Getting onto the freeway is not memorable anymore. The 2018 Leaf benefits from a 40 percent bump in power, with 147 horsepower and 236 pound-feet of torque, with a 40kWh battery that the cars arriving early next year will all get. Nissan has already announced an upcoming 60kWh battery that should offer more performance as well as a range greater than the EPA-estimated 150 miles, and there are rumors of a more performance-oriented model. For now, though, the Leaf is fine to drive, rides smoothly, and is mostly quiet. But this isn’t the fun-to-drive EV you might be seeking.
The Leaf is also the first Nissan to get the ProPilot driver assistance technology that will, one day, allow Nissans to be self-driving. For now, it’s primarily a device that keeps you in your lane and works with the adaptive cruise control to maintain a comfortable distance from the car in front of you. I’ll go more in depth with this technology in a separate piece, but the system on the Leaf I drove on a Las Vegas highway had issues with the lane markings, which may be attributed to the fact that this was one of the first Leafs built with the system, and the technology may be refined more before the first models are delivered early next year.
What the Leaf should continue to do is ease wary consumers into EV ownership. Nissan invited a few loyal customers to Las Vegas, along with some of their most EV-centric dealers and some journalists, to see the new iteration. I sat in the back of a new Leaf with a woman from Nashville, whose husband was a devout Leaf-er. She immediately said it was roomier and heard the motor strain less as we merged onto the highway than the 2013 model her husband bought. Another Leaf couple told me they were the second in Virginia to get one. The new one, possibly the longer-range model coming next year, would make them an all-Leaf household. They were wary of what kind of Model 3 they might get for the same money and liked that the Leaf looked like, well, a Leaf.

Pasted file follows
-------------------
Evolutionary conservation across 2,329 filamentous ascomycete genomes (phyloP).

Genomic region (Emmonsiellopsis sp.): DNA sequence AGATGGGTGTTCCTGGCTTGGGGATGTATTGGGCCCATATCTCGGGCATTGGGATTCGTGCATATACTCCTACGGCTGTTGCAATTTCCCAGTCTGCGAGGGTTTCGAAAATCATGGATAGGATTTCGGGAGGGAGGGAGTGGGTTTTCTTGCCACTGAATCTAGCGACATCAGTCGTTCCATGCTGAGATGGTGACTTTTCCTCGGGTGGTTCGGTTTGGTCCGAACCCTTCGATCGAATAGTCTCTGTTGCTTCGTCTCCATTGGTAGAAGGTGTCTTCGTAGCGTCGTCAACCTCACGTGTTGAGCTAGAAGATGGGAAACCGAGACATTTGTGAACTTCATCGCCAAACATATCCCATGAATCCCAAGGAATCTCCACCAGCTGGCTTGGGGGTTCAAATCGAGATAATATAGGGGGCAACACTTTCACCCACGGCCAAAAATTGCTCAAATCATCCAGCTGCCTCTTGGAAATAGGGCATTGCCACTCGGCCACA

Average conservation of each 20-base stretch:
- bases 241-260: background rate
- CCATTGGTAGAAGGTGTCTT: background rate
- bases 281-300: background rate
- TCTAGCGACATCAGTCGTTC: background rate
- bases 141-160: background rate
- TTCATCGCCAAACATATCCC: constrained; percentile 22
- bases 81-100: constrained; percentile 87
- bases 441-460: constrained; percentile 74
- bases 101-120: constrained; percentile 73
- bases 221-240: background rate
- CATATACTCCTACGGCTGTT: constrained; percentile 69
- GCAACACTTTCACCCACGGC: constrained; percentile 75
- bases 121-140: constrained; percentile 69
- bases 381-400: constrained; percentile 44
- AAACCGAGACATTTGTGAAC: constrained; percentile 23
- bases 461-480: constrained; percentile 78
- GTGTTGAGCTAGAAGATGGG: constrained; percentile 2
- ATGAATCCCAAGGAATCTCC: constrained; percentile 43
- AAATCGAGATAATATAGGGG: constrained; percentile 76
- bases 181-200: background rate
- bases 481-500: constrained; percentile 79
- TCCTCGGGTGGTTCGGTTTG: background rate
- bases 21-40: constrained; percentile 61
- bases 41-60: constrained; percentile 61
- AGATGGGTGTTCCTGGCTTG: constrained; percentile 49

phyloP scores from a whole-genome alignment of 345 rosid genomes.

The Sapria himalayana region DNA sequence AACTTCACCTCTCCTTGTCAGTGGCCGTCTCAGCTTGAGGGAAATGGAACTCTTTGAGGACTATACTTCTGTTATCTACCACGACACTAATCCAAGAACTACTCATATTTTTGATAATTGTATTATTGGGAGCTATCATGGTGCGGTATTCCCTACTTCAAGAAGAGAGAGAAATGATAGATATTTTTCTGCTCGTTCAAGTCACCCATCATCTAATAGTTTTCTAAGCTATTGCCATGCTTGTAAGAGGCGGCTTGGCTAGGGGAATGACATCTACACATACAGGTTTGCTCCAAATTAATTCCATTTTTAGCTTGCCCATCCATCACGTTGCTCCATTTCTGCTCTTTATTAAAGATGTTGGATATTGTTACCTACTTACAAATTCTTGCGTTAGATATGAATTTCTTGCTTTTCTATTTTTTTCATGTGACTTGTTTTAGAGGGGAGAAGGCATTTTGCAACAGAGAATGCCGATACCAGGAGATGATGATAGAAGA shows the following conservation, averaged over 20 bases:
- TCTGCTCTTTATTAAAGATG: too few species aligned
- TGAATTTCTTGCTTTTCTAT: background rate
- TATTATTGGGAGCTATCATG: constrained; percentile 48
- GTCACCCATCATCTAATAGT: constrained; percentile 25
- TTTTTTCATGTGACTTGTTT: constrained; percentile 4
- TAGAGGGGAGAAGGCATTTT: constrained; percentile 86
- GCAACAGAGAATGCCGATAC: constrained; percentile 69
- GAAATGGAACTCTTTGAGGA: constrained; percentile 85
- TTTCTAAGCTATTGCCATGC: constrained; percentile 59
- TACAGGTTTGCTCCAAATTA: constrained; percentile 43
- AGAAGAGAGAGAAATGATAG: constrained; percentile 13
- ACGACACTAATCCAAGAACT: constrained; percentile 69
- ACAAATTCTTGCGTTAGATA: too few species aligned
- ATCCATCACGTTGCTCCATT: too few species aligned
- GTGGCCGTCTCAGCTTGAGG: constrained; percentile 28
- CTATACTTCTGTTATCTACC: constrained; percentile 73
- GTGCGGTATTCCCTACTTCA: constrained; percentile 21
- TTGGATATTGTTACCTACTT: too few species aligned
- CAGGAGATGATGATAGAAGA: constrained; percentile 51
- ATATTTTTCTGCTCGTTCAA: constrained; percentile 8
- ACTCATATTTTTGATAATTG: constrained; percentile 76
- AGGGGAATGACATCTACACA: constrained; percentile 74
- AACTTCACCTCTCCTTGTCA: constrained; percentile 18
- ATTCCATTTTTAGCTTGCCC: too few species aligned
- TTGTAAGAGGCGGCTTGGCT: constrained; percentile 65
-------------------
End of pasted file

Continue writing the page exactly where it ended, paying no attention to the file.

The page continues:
To these consumers: the price has to be right, too. The 2018 Leaf S starts at $29,600 before a $7,500 federal tax credit and other state and local incentives. Most consumers will likely go for the better-equipped SV or SL models. An SL with every option (including the two-tone white and black paint job) is $37,495 — or just less than $30,000 with the tax credit. That’s likely to give the Leaf a favorable 36-month lease offer, which is how most people get into an EV in the US. A loaded Leaf, therefore, will be in the ballpark of a basic Bolt or Model 3.
Until that longer-range, 60kWh model arrives, the 2018 Leaf doesn’t seem to target the Bolt or any Tesla. Its prime rivals will likely be the Hyundai Ioniq Electric and Volkswagen e-Golf, both of which are compact hatchbacks with about 125 miles of range. The Leaf’s comfortably greater range and 50-state availability may be enough to sway potential buyers, even if both the Hyundai and the VW are significantly nicer to sit in and, to my eye, more attractive on the outside.
The 2018 Leaf obviously caters first and foremost to current Leaf owners. It fixes mostly everything that was lacking in the old car without getting too different all of a sudden.
Photography by Zac Estrada / The Verge